Posts Tagged by charlie huston
|23 May, 2013||Posted by Erik Carlson under Uncategorized||
Charlie Huston is a master of the medium.
In his Hank Thompson trilogy, Huston strips the flesh fromf mayhem-fiction as an ex-baseball player and ex-barfly becomes a force of nature as he rips across the US leaving blood stained streets and a salted earth in his wake.
In the Mystic Art of Erasing All Signs of Death, Huston pens my 3rd favorite novel (following Of Mice and Men and Snowcrash). In this novel, Huston switches from a thrill-ride of bloody carnage to professional slacker Webster Fillmore who mops up human remains for Clean Team crime scene cleaners while avoiding his own emotional wounds.
The Joe Pitt series is about a vampire detective whose self- destructive streak is made mute by his immortality. It’s an innovative series and the best well-written alternative to the ebbing tide of vampire lore.
In Shotgun Rule, Huston creates a compelling look into the dysfunction and horror of suburban life in the 1980’s. I’d be a flat out liar if I didn’t admit to tearing up a few times during this novel about several friends who steal a bag of crank and end up unleashing Hell upon their friends and family.
Charlie Huston has shown, over the course his novels that he is in no way a one trick pony. His control over plot twists, emotional gut punches, and character development, is far and away better than most of the novels kicking it on the book shelves of contemporary fiction. So it is with no surprise that his latest outing, Skinner, should be not only a rabid page-turner but a move from his already impressive body of work.
Skinner is a high-tech trans-global spy-thriller that grabs your full attention ties it to a chair and pulls a Clockwork Orange on it. Skinner, the character, works in the field of ‘asset protection’. He excels at protection and ensuring the that the cost of acquisition is greater than its value. For example, any attack on one of Skinner’s assets will be dealt with so severely it was never worth the initial attack. Thanks to this mission statement and Skinner’s repeated application of it, he isn’t typically messed with. Until his handlers decide he has become too good. Now, after several years in exile, Skinner is forced back into the game to protect a technophile while she hunts down the perpetrators of a cyber-assault on America.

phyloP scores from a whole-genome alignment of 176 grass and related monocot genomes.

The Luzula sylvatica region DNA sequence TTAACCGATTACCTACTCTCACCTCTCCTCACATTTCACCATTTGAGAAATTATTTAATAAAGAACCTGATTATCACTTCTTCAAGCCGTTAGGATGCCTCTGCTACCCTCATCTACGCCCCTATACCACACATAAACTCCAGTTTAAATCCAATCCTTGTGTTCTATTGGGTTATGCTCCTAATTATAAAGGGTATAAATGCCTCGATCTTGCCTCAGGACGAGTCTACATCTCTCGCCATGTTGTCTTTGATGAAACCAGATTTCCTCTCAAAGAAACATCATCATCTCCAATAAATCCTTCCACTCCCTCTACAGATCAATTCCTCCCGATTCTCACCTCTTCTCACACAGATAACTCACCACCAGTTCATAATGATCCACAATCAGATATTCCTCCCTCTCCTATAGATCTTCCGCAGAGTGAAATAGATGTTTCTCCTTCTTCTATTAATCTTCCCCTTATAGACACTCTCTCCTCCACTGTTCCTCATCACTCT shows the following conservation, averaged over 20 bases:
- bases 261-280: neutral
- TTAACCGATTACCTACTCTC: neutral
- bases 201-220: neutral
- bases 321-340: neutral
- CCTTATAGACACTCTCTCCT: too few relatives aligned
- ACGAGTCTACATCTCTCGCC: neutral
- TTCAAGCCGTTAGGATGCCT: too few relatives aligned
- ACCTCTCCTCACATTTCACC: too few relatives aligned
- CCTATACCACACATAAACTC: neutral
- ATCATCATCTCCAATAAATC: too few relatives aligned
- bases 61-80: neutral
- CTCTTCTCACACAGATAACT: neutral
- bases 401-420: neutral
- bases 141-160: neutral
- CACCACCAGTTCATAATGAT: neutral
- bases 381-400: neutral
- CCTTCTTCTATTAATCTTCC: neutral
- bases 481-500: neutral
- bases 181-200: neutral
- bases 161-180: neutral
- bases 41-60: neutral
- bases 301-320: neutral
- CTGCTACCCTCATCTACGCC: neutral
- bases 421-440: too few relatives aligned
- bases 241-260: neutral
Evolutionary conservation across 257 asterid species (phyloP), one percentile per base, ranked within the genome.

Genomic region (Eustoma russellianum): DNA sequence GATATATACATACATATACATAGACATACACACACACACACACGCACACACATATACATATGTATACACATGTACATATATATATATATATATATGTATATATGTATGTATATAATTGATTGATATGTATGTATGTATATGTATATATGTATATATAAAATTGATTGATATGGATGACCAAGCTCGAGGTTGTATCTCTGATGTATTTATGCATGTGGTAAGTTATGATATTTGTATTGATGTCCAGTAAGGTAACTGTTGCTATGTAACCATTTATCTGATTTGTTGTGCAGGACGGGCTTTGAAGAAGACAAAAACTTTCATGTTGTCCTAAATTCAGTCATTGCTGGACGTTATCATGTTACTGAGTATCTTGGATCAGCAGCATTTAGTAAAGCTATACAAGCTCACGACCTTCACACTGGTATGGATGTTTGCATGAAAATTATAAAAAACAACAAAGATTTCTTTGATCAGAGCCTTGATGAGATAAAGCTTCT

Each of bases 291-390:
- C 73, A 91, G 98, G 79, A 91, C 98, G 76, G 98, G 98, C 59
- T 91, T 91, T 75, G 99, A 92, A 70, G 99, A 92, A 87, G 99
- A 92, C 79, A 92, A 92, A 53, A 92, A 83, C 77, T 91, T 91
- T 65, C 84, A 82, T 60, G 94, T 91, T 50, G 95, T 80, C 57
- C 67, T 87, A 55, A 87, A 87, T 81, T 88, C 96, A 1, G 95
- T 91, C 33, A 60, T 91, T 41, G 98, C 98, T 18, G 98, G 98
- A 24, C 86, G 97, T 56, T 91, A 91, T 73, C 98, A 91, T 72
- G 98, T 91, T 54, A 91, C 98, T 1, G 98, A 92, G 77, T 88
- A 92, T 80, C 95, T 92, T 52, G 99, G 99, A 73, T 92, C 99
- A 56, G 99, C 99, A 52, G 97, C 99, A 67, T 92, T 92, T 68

Skinner’s reappearance and ‘old-school’ methods are a brilliant POV into the world and workings of Jae, the computer savant. Huston bridges the gap between spy-fiction and cutting edge techno thrillers in a manner that alienates no one. And this bridge holds allowing him to a freedom to integrate real-world tech with things that are only 5 minutes down the road. In an age of thinned out content and music which is ‘tinny, sleight, cranked up, always referencing the past…” Huston’s prose cut through the noise and punch into the future.
Someone had to do it.
I’m glad it was Charlie Huston.
|17 April, 2012||Posted by Erik Carlson under Uncategorized||
If You Had Ears, You Could Not Ignore It: Mainstream Responses to Punk by David Bloom - This article looks at the reaction of pioneers like Springsteen and Young to the birth of punk in ’77.
For those looking for an interesting read, here are a few books I’ve finished this month:
The Mystic Art of Erasing All Signs of Death – Charlie Huston
This is easily one of the best novels I have ever read. I’m not saying it’s Steinbeck or DeLillio, but it holds its own amongst the top ten. Webster Fillmore Goodhue is an ex-teacher profession slacker who has decided the time has come for employment. Unfortunately, the only one willing to hire him is Clean Team – a family run trauma cleaning business. And a woman who needs a favor.
Huston creates compelling characters – believable in their characterization and motivation. You not only feel for each one despite their foibles, but you find yourself empathizing with them as well.
Caught Stealing – Charlie Huston
For years I have been hesitant about reading more Huston for the fear that nothing could compete with The Mystic Art….Well, Caught Stealing doesn’t quite make it there, but I’ll be damned if it isn’t completely intense and captivating in its own right. Caught Stealing is another ‘wrong place/wrong time’ scenario and for protagonist Hank winning out in the end comes at a such a loss, it almost is easier to accept just laying down and dying as a resolution.
Joe Golem and the Drowning City – Christopher Golden and Mike Mignola
This quick read started with a mystic, a half sunken New York, and a 14 year old street rat, it quickly found itself running out of steam. I love the work of Mignola and Golden, but the severe lack of subplots creates a literary mouse wheel effect, you feel like you’re getting somewhere but the incessant metal squeaking could drive you mad. Joe Golem looks to be a great core character (in the way that Baltimore did), and his continued quest will certainly fill the pages of Dark Horse spin-off books, but overall its feels like its missing the same sense of fun Hellboy or BPRD does.